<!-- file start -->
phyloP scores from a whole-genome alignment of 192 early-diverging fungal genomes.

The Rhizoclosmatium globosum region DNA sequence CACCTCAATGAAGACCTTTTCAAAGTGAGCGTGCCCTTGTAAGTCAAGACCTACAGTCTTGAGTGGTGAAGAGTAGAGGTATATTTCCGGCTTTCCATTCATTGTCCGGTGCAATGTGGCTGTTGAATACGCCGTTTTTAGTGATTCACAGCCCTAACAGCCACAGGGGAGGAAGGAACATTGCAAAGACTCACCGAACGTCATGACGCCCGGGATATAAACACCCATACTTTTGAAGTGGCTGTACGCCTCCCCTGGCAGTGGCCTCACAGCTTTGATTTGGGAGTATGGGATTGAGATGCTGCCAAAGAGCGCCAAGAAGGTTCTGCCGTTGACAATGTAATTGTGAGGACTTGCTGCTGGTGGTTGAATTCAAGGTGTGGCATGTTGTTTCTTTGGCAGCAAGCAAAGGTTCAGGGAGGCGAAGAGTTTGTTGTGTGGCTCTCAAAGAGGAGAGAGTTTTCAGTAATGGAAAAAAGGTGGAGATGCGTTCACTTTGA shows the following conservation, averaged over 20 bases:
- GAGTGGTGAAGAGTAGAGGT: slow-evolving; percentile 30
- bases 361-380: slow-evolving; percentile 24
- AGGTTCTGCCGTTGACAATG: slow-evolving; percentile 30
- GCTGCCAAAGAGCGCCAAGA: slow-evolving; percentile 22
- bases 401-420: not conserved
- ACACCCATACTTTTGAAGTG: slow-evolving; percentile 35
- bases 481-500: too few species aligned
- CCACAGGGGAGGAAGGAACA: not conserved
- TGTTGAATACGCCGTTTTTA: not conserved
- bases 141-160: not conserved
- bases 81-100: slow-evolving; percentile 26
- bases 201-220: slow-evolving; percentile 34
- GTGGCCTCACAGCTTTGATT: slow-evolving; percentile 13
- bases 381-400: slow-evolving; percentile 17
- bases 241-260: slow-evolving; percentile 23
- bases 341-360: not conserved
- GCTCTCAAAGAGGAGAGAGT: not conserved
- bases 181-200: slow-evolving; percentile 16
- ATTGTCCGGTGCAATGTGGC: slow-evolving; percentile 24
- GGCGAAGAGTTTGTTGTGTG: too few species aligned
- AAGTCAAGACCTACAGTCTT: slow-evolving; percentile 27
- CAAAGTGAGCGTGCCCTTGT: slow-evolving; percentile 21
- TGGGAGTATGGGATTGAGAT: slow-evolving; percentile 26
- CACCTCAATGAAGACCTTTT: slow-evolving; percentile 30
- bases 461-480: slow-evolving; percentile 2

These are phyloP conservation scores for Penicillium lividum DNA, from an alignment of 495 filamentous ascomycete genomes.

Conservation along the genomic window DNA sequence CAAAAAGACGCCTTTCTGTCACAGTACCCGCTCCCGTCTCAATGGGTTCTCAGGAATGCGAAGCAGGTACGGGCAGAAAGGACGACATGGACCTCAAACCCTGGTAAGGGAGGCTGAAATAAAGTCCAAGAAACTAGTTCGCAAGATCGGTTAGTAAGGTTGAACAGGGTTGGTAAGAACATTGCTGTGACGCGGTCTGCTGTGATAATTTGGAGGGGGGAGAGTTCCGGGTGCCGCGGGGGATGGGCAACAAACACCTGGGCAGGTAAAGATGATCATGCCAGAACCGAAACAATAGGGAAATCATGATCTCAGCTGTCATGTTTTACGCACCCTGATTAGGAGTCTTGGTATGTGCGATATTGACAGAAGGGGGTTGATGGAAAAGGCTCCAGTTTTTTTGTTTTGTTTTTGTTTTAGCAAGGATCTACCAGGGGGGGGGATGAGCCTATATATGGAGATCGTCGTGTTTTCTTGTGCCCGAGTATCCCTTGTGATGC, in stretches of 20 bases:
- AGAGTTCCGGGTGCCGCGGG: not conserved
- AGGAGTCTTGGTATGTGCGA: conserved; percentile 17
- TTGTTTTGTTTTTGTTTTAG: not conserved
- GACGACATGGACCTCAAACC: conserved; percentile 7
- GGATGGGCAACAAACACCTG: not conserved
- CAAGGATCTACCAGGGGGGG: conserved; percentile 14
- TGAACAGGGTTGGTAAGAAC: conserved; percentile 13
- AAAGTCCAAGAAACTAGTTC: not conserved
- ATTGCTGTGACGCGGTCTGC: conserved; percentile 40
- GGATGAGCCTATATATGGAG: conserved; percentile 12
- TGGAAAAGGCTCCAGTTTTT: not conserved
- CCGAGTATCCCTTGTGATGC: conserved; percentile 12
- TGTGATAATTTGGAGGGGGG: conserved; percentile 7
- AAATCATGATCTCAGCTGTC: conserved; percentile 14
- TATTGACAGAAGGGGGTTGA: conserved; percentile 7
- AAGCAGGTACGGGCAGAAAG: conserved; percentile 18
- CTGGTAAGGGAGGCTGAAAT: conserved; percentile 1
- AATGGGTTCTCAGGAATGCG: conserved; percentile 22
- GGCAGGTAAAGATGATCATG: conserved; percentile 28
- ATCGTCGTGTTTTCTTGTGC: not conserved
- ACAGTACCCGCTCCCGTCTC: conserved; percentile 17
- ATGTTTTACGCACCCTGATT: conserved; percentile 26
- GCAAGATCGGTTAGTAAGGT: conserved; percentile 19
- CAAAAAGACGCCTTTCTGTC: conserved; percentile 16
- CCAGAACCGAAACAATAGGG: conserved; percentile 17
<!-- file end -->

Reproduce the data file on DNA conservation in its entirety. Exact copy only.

phyloP scores from a whole-genome alignment of 192 early-diverging fungal genomes.

The Rhizoclosmatium globosum region DNA sequence CACCTCAATGAAGACCTTTTCAAAGTGAGCGTGCCCTTGTAAGTCAAGACCTACAGTCTTGAGTGGTGAAGAGTAGAGGTATATTTCCGGCTTTCCATTCATTGTCCGGTGCAATGTGGCTGTTGAATACGCCGTTTTTAGTGATTCACAGCCCTAACAGCCACAGGGGAGGAAGGAACATTGCAAAGACTCACCGAACGTCATGACGCCCGGGATATAAACACCCATACTTTTGAAGTGGCTGTACGCCTCCCCTGGCAGTGGCCTCACAGCTTTGATTTGGGAGTATGGGATTGAGATGCTGCCAAAGAGCGCCAAGAAGGTTCTGCCGTTGACAATGTAATTGTGAGGACTTGCTGCTGGTGGTTGAATTCAAGGTGTGGCATGTTGTTTCTTTGGCAGCAAGCAAAGGTTCAGGGAGGCGAAGAGTTTGTTGTGTGGCTCTCAAAGAGGAGAGAGTTTTCAGTAATGGAAAAAAGGTGGAGATGCGTTCACTTTGA shows the following conservation, averaged over 20 bases:
- GAGTGGTGAAGAGTAGAGGT: slow-evolving; percentile 30
- bases 361-380: slow-evolving; percentile 24
- AGGTTCTGCCGTTGACAATG: slow-evolving; percentile 30
- GCTGCCAAAGAGCGCCAAGA: slow-evolving; percentile 22
- bases 401-420: not conserved
- ACACCCATACTTTTGAAGTG: slow-evolving; percentile 35
- bases 481-500: too few species aligned
- CCACAGGGGAGGAAGGAACA: not conserved
- TGTTGAATACGCCGTTTTTA: not conserved
- bases 141-160: not conserved
- bases 81-100: slow-evolving; percentile 26
- bases 201-220: slow-evolving; percentile 34
- GTGGCCTCACAGCTTTGATT: slow-evolving; percentile 13
- bases 381-400: slow-evolving; percentile 17
- bases 241-260: slow-evolving; percentile 23
- bases 341-360: not conserved
- GCTCTCAAAGAGGAGAGAGT: not conserved
- bases 181-200: slow-evolving; percentile 16
- ATTGTCCGGTGCAATGTGGC: slow-evolving; percentile 24
- GGCGAAGAGTTTGTTGTGTG: too few species aligned
- AAGTCAAGACCTACAGTCTT: slow-evolving; percentile 27
- CAAAGTGAGCGTGCCCTTGT: slow-evolving; percentile 21
- TGGGAGTATGGGATTGAGAT: slow-evolving; percentile 26
- CACCTCAATGAAGACCTTTT: slow-evolving; percentile 30
- bases 461-480: slow-evolving; percentile 2

These are phyloP conservation scores for Penicillium lividum DNA, from an alignment of 495 filamentous ascomycete genomes.

Conservation along the genomic window DNA sequence CAAAAAGACGCCTTTCTGTCACAGTACCCGCTCCCGTCTCAATGGGTTCTCAGGAATGCGAAGCAGGTACGGGCAGAAAGGACGACATGGACCTCAAACCCTGGTAAGGGAGGCTGAAATAAAGTCCAAGAAACTAGTTCGCAAGATCGGTTAGTAAGGTTGAACAGGGTTGGTAAGAACATTGCTGTGACGCGGTCTGCTGTGATAATTTGGAGGGGGGAGAGTTCCGGGTGCCGCGGGGGATGGGCAACAAACACCTGGGCAGGTAAAGATGATCATGCCAGAACCGAAACAATAGGGAAATCATGATCTCAGCTGTCATGTTTTACGCACCCTGATTAGGAGTCTTGGTATGTGCGATATTGACAGAAGGGGGTTGATGGAAAAGGCTCCAGTTTTTTTGTTTTGTTTTTGTTTTAGCAAGGATCTACCAGGGGGGGGGATGAGCCTATATATGGAGATCGTCGTGTTTTCTTGTGCCCGAGTATCCCTTGTGATGC, in stretches of 20 bases:
- AGAGTTCCGGGTGCCGCGGG: not conserved
- AGGAGTCTTGGTATGTGCGA: conserved; percentile 17
- TTGTTTTGTTTTTGTTTTAG: not conserved
- GACGACATGGACCTCAAACC: conserved; percentile 7
- GGATGGGCAACAAACACCTG: not conserved
- CAAGGATCTACCAGGGGGGG: conserved; percentile 14
- TGAACAGGGTTGGTAAGAAC: conserved; percentile 13
- AAAGTCCAAGAAACTAGTTC: not conserved
- ATTGCTGTGACGCGGTCTGC: conserved; percentile 40
- GGATGAGCCTATATATGGAG: conserved; percentile 12
- TGGAAAAGGCTCCAGTTTTT: not conserved
- CCGAGTATCCCTTGTGATGC: conserved; percentile 12
- TGTGATAATTTGGAGGGGGG: conserved; percentile 7
- AAATCATGATCTCAGCTGTC: conserved; percentile 14
- TATTGACAGAAGGGGGTTGA: conserved; percentile 7
- AAGCAGGTACGGGCAGAAAG: conserved; percentile 18
- CTGGTAAGGGAGGCTGAAAT: conserved; percentile 1
- AATGGGTTCTCAGGAATGCG: conserved; percentile 22
- GGCAGGTAAAGATGATCATG: conserved; percentile 28
- ATCGTCGTGTTTTCTTGTGC: not conserved
- ACAGTACCCGCTCCCGTCTC: conserved; percentile 17
- ATGTTTTACGCACCCTGATT: conserved; percentile 26
- GCAAGATCGGTTAGTAAGGT: conserved; percentile 19
- CAAAAAGACGCCTTTCTGTC: conserved; percentile 16
- CCAGAACCGAAACAATAGGG: conserved; percentile 17